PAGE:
1 min read.Updated: 16 Jul 2018, 11:26 PM ISTAditi Singh
The Supreme Court was also informed that the ministry of petroleum and natural gas was in favour of imposition of a ban on the import of petcoke on environmental grounds
New Delhi: The ministry of environment, forest and climate change (MoEF&CC) on Monday informed the Supreme Court that it was undertaking a study on the ban on petroleum coke (petcoke) before it decided on imposing a ban of its import.
Additional solicitor general of India, A.N.S. Nadkarni, appearing for MoEF&CC, further said that the ministry was “talking to the stakeholders" as well before it arrived at any decision and sought the court’s permission to bring the findings of the study on record.
The court was also informed that the ministry of petroleum and natural gas (MoPNG) was in favour of imposition of a ban on the import of petcoke on environmental grounds.
A two-judge bench headed by Justice Madan B. Lokur was hearing a plea seeking ban on import of petcoke --an industrial fuel and an alternative to coal-- which causes several times more air pollution than coal.
The plea is part of the main public interest litigation by environmentalist M.C Mehta on the decreasing air quality in Delhi.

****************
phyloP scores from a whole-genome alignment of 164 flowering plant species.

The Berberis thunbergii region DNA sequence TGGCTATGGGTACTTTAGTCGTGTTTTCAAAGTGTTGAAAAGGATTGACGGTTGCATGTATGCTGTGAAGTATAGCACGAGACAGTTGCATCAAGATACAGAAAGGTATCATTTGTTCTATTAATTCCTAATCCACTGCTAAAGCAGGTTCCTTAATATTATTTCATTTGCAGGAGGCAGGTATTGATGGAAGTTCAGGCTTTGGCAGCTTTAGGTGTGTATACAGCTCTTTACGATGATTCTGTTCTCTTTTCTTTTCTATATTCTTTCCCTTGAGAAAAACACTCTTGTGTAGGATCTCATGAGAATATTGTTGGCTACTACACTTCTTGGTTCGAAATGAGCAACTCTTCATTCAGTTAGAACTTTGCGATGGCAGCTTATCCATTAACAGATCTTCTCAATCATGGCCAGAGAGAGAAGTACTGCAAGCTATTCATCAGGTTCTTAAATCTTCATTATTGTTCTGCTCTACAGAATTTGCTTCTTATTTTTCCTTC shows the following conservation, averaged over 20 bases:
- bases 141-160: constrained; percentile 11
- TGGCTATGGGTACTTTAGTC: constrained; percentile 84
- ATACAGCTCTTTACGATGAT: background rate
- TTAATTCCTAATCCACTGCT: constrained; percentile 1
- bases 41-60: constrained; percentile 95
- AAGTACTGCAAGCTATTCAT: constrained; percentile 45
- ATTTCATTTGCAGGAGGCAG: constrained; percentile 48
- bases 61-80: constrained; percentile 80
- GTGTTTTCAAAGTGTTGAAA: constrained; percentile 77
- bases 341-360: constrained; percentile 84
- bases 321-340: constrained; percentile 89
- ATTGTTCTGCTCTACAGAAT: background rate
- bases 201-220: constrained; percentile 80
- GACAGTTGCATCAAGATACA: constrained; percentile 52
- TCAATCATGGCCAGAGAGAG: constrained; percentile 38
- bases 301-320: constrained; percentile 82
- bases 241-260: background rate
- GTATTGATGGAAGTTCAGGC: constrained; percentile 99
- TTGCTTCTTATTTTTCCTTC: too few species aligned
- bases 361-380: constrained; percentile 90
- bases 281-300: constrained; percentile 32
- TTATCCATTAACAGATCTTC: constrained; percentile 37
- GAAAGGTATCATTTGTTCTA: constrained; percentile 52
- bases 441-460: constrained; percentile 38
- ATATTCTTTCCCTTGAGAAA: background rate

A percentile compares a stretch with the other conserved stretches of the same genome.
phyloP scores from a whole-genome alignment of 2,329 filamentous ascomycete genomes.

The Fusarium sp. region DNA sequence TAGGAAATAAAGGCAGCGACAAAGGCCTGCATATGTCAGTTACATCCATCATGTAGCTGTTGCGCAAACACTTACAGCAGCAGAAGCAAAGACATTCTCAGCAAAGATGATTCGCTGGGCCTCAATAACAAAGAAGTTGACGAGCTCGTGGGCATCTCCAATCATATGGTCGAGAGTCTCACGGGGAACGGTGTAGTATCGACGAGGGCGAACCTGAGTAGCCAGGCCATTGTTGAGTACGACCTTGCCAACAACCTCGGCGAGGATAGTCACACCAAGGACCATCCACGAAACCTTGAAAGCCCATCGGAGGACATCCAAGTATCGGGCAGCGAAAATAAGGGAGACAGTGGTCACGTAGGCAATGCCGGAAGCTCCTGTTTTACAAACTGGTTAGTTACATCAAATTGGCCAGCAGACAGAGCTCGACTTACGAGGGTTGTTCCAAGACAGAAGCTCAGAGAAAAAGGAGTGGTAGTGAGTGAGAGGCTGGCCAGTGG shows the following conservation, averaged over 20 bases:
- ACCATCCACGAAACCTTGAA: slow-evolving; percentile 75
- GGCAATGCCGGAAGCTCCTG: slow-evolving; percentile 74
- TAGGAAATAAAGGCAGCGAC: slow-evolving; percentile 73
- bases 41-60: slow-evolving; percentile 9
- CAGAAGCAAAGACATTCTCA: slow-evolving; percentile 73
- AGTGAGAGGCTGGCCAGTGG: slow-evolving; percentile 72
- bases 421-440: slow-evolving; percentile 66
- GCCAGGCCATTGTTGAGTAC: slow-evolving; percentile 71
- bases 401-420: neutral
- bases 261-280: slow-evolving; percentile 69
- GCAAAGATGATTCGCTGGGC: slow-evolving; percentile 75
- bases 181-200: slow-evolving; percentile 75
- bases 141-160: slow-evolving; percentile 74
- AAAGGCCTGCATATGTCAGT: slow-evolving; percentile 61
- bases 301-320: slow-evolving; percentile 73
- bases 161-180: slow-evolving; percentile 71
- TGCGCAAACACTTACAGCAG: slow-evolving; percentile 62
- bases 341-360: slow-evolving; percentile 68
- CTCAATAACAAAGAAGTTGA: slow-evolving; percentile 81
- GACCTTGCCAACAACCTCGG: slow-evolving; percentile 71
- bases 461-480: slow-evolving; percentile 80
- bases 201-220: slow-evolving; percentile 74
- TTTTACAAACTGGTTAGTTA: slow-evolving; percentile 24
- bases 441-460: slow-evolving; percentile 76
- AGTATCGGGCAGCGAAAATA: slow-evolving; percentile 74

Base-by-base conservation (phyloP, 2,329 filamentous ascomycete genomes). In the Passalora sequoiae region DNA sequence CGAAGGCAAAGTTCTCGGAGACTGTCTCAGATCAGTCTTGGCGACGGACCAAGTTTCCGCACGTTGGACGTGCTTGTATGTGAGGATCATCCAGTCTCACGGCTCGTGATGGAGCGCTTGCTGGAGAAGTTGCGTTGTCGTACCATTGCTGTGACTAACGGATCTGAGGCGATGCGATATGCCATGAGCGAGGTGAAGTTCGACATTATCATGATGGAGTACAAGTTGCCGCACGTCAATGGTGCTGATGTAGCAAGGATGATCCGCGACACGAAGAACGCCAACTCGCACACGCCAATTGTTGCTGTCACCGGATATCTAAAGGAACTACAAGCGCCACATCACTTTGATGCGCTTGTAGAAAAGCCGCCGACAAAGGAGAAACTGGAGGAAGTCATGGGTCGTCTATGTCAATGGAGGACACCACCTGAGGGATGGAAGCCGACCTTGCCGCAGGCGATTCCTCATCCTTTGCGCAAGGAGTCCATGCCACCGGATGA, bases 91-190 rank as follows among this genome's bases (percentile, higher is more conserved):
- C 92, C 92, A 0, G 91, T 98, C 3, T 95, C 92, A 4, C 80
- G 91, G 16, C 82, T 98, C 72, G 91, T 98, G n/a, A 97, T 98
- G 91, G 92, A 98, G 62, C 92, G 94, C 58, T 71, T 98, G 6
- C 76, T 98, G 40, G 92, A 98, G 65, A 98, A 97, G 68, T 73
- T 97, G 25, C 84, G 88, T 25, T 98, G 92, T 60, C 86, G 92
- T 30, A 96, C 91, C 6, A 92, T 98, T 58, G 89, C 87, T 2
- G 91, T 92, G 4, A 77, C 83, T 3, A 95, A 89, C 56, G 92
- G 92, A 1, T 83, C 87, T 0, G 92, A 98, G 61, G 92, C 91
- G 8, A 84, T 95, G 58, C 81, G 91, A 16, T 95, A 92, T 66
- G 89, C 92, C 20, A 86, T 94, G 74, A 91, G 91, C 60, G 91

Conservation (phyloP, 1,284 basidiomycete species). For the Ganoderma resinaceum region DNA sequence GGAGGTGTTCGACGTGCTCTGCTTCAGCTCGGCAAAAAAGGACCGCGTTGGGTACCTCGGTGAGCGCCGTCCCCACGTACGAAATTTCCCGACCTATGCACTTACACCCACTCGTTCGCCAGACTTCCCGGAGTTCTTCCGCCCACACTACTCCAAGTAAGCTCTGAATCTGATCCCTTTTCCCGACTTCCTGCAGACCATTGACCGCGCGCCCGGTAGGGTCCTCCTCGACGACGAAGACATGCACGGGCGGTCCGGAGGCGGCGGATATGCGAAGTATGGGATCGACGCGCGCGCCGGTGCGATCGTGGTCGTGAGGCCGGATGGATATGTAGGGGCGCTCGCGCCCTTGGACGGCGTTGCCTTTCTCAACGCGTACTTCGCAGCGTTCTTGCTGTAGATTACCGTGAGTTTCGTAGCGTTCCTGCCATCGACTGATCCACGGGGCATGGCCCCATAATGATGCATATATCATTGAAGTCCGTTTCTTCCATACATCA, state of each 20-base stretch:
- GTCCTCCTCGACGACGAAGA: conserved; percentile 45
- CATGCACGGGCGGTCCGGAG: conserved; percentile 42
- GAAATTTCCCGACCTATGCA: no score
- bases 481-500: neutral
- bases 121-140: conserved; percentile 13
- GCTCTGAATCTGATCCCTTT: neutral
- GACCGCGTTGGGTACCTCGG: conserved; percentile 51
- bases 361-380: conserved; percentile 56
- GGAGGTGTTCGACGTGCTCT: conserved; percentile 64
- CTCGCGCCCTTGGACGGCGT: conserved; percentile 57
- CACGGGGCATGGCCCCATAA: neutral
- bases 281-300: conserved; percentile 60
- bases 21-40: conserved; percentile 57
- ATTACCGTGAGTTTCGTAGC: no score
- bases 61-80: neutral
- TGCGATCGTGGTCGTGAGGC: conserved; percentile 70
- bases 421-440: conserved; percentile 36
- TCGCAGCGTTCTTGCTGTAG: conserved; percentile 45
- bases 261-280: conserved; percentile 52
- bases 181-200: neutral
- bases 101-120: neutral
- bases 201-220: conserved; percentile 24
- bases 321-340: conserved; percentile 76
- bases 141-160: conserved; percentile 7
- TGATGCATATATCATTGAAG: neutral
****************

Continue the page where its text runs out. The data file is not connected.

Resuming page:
The apex court-appointed Environment Pollution Control Authority (EPCA), in its report “Mandating Acceptable Fuels and recommending ban on sale and use of furnace oil and pet coke in NCR" in April 2017, had recommended that the distribution, sale and use of furnace oil and petcoke be strictly banned in National Capital Region.
In October last year, the Supreme Court had upheld the ban on use of petcoke in New Delhi and neighbouring states of Haryana, Uttar Pradesh and Rajasthan, after the air pollution level in the national capital reached hazardous level due to increased smog.
The ban on use of petcoke was relaxed, in December 2017, for cement manufacturing, lime industries and on furnace oil for power generation after the MoEF submitted that the use of petcoke in cement manufacturing plants was minuscule and it was used for non-fuel purposes. Similarly, the use of furnace oil in electricity generation plants was low in cement manufacturing units, MoEF claimed.
In April, the MoEF&CC had stated that it was considering a nationwide ban on the use of pet coke by various industries.
The matter would be next heard on 23 July.
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